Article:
DOE Shells Out $443,750 To UChicago Impact For 5Essentials Survey

The Delaware Department of Education is paying UChicago Impact, a non-profit owned by the University of Chicago, $443,750.00 for the 5Essentials Survey.  The work will be completed in a year.  This is all part of the Delaware School Success Framework, aka, the school report card.  How much time and resources has the DOE spent on this part of our ESEA flexibility waiver?  My biggest question is why the DOE pays so much money to outside vendors.  I’m sure their response would fall somewhere along the lines of “our Department can’t be biased with these things so we need an outside voice”, but if you look at the “partners” of UChicago Impact, the bias is already there.  They are all about the corporate education reform movement.  The questions in their 5Essentials Survey are extensive and intrusive in my opinion and I don’t see any benefit coming to schools with these.  It is just more ammunition for the DOE to blast teachers and schools.

While the scope of the work is vast, how can the DOE keep contracting with vendor after vendor with no oversight whatsoever by the state?  Yes, I’m sure this is in their budget, but why are they allowed to have such an extensive budget when the students of Delaware have to sit in bloated classrooms with limited resources?  This is a waste of money.  $443,000 for a survey?  Why are we making sure these education “fix it” companies are well-fed, but we can’t even do the same for our own citizens?  Delaware DOE, you are actually making the problem worse.  It almost seems like the Delaware DOE wants to have an elite “country club” status in education.  But they don’t realize how much they are starving Delaware schools of what they truly need.  Below is the contract with UChicago Impact and the Delaware DOE.

Showdown At The Christina Corral

In what is promising to be an epic board meeting tonight, the Christina School District is facing an onslaught of issues, all at once.  These are the biggest items facing them tonight:

-The leave of absence of Superintendent Dr. Freeman Williams and the whole thorny issue over last week’s executive session going over his “competencies” and the legality of it.

-The recent guilty verdict of board member Shirley Saffer’s harassment of a bus driver a year and a half ago.

-Christina’s budget and the unfortunate letting go of over 100 employees, as well as future referendum discussion.

-Declining enrollment due to choice and charters and the impact that is having on the district.

-Tension between board members.  Will the topic of two board members tipping off the state auditor to do an investigation against the district come up?  It should!  As well, reports have surfaced that one board member (could be included as one of the above two) has been acting unilaterally with important matters such as removing a posting for a deputy Superintendent and meeting with local legislators and business leaders on the whole redistricting effort.

-Board Member Elizabeth Paige has an opt-out policy on the agenda which will get into the whole high-stakes testing discussion.

-Tension between the district and the board will surely reach a fever pitch in the coming weeks as school starts and the impact of the budget crunch will be felt in every facet of student’s lives.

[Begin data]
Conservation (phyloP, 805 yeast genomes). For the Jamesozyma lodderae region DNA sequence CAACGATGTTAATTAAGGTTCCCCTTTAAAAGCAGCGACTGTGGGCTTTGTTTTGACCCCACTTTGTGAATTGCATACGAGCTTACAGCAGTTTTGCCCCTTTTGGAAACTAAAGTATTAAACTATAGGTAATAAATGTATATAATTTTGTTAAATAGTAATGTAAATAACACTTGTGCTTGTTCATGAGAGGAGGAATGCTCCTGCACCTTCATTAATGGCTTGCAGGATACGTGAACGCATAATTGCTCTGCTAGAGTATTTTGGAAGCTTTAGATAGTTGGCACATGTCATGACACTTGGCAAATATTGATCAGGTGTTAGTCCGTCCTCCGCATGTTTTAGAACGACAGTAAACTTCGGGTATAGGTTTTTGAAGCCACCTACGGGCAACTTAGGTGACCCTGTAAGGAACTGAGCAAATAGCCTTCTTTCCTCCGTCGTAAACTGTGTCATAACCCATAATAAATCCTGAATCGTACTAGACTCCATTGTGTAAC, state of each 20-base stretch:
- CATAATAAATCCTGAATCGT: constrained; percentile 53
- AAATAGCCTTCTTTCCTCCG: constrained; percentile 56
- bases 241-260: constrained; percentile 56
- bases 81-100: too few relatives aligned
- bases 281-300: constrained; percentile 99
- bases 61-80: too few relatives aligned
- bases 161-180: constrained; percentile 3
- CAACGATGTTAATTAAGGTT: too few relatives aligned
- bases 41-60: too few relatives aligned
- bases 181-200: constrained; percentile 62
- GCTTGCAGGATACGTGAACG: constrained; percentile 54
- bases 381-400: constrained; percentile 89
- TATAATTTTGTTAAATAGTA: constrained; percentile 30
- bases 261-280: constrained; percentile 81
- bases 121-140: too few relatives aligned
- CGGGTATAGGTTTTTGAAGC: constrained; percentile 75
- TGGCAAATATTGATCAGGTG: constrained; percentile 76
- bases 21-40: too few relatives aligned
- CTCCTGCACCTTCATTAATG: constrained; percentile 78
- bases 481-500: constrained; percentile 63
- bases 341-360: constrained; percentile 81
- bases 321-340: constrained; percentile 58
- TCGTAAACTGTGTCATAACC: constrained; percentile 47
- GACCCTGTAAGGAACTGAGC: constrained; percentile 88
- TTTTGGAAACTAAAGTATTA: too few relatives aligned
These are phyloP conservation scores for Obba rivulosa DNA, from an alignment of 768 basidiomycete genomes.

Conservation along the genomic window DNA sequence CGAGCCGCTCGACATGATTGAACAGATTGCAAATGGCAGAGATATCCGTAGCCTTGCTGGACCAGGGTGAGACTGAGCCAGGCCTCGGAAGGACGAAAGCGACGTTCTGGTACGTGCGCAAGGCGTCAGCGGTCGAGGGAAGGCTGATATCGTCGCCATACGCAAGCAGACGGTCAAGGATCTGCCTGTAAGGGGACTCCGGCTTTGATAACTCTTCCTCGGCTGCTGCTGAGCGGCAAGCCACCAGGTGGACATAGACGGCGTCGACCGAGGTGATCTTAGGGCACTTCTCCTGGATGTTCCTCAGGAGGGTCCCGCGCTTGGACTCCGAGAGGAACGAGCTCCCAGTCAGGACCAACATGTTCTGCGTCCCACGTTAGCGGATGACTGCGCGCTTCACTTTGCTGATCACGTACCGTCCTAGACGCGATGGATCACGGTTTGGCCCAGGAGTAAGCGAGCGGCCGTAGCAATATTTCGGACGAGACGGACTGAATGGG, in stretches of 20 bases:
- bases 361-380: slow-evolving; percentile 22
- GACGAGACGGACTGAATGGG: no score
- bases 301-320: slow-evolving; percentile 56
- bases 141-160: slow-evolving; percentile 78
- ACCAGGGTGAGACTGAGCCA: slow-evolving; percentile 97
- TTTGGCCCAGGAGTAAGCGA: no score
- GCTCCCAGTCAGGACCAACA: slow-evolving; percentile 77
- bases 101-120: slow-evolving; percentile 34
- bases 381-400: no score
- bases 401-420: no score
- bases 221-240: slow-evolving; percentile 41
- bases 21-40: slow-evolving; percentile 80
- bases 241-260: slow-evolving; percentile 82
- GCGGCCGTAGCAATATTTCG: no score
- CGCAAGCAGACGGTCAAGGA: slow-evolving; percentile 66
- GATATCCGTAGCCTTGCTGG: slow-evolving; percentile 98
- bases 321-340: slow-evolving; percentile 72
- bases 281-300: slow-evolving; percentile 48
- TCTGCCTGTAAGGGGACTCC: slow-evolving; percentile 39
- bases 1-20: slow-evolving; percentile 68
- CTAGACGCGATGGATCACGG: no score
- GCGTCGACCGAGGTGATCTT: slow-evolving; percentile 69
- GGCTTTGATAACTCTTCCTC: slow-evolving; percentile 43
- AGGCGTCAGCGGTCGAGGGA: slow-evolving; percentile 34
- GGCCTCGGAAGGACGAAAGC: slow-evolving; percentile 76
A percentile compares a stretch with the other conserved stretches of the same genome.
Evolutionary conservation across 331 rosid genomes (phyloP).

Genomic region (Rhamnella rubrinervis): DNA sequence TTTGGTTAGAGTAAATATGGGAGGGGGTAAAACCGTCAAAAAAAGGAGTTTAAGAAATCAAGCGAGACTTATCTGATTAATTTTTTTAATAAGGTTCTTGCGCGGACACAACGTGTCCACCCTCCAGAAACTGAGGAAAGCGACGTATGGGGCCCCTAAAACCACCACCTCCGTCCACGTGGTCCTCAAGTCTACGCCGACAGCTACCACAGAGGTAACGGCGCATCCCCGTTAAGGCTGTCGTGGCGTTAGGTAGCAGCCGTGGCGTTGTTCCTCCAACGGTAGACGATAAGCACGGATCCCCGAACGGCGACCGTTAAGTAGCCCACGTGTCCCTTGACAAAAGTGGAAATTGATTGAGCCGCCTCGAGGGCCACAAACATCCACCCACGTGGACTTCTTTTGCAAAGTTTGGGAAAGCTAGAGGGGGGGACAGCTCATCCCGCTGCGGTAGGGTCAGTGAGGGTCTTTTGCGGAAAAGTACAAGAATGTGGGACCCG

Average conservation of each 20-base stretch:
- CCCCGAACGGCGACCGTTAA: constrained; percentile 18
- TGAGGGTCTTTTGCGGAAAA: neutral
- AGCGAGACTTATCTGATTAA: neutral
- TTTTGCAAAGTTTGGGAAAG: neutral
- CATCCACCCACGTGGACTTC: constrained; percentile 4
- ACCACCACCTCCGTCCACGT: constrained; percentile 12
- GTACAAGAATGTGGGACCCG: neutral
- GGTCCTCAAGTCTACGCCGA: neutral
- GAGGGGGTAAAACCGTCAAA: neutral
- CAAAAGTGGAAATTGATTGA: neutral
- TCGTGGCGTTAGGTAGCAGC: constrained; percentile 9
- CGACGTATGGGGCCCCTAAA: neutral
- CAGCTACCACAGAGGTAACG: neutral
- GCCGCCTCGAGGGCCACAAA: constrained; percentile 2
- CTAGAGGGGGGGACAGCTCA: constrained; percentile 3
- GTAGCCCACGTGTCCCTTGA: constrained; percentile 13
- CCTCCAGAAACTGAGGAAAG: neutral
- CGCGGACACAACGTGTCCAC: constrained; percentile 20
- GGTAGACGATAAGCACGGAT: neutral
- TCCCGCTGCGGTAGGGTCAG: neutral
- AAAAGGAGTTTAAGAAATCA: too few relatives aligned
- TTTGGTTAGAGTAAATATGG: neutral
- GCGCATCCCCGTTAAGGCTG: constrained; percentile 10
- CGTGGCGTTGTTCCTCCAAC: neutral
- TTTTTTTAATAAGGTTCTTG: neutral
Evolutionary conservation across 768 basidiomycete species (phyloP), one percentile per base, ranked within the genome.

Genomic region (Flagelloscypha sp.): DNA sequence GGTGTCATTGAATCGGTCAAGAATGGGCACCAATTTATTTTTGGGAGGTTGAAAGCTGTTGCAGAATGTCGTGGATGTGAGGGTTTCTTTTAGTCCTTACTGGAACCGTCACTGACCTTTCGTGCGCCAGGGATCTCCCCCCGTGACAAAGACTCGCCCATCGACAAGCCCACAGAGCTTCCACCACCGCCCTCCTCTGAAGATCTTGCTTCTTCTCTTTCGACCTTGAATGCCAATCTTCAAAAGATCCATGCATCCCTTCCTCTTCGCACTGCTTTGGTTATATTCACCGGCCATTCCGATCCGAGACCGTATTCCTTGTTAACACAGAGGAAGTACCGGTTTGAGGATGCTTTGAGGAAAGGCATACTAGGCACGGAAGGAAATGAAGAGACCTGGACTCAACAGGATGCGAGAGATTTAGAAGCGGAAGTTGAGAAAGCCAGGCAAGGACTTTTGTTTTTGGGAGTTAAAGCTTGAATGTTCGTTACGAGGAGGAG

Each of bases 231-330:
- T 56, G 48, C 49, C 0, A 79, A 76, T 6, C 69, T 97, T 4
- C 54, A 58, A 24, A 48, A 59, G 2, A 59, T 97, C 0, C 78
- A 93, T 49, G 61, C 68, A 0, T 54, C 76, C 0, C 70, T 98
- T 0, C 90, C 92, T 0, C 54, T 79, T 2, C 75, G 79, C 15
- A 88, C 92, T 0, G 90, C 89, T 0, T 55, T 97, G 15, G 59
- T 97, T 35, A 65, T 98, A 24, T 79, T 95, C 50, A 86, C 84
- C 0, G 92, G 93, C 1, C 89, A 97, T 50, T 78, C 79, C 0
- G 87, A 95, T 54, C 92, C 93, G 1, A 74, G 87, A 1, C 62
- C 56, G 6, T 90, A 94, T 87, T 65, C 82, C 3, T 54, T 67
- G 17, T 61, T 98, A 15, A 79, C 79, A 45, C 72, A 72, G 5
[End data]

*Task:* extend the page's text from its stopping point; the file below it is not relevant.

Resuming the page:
-The redistricting effort to remove Christina’s Wilmington schools from their authority and place them under Red Clay Consolidated’s control.

State Rep. Sean Lynn’s Heartfelt Message To The Citizens of Delaware Over The FY2016 Budget

The Delaware House of Representatives passed the budget bill, but nine state reps voted no.  This budget will cut funding for some of the most vulnerable in our society while also continuing funding from Race To The Top which is no longer around.  I take issue with anyone getting a cut in funding while the DOE is living high off the hog.  I salute the nine who voted no.  Whether the bill passes or not in the Senate, I wanted to share what Rep. Sean Lynn publicly wrote on his legislator Facebook page.  I have to admit, I had my doubts about Rep. Lynn when he was running, but he, as well as Rep. Sean Matthews, have proven to be the brightest stars in this year’s Freshman class of House Representatives.  Without further ado, here is Rep. Lynn’s message to Delaware:

Early this morning, I, together with several other Delaware Legislators, voted “No” on the State Budget. I write this in a moment of solitude, rare in Legislative Hall for the early morning hours of July 1st.

It is 2 a.m., and I am tired. More than anything I want to go home and kiss my sleeping children on the forehead. What should be the highlight of my day will be tinged with disappointment given that, in some ways, their future and that of your children and families here in Delaware has never been more precarious.

Together, we face an estimated $170M (yes MILLION) dollar deficit in FY2017. There is no hope on the horizon for a responsible approach to address this deficit. Tonight our Legislature voted to ignore this crisis, and pass a budget that addresses only the most short sighted of goals.

Our district charged me with the immense responsibility of preserving and ensuring the middle class economy upon which the City of Dover and the State so desperately depend.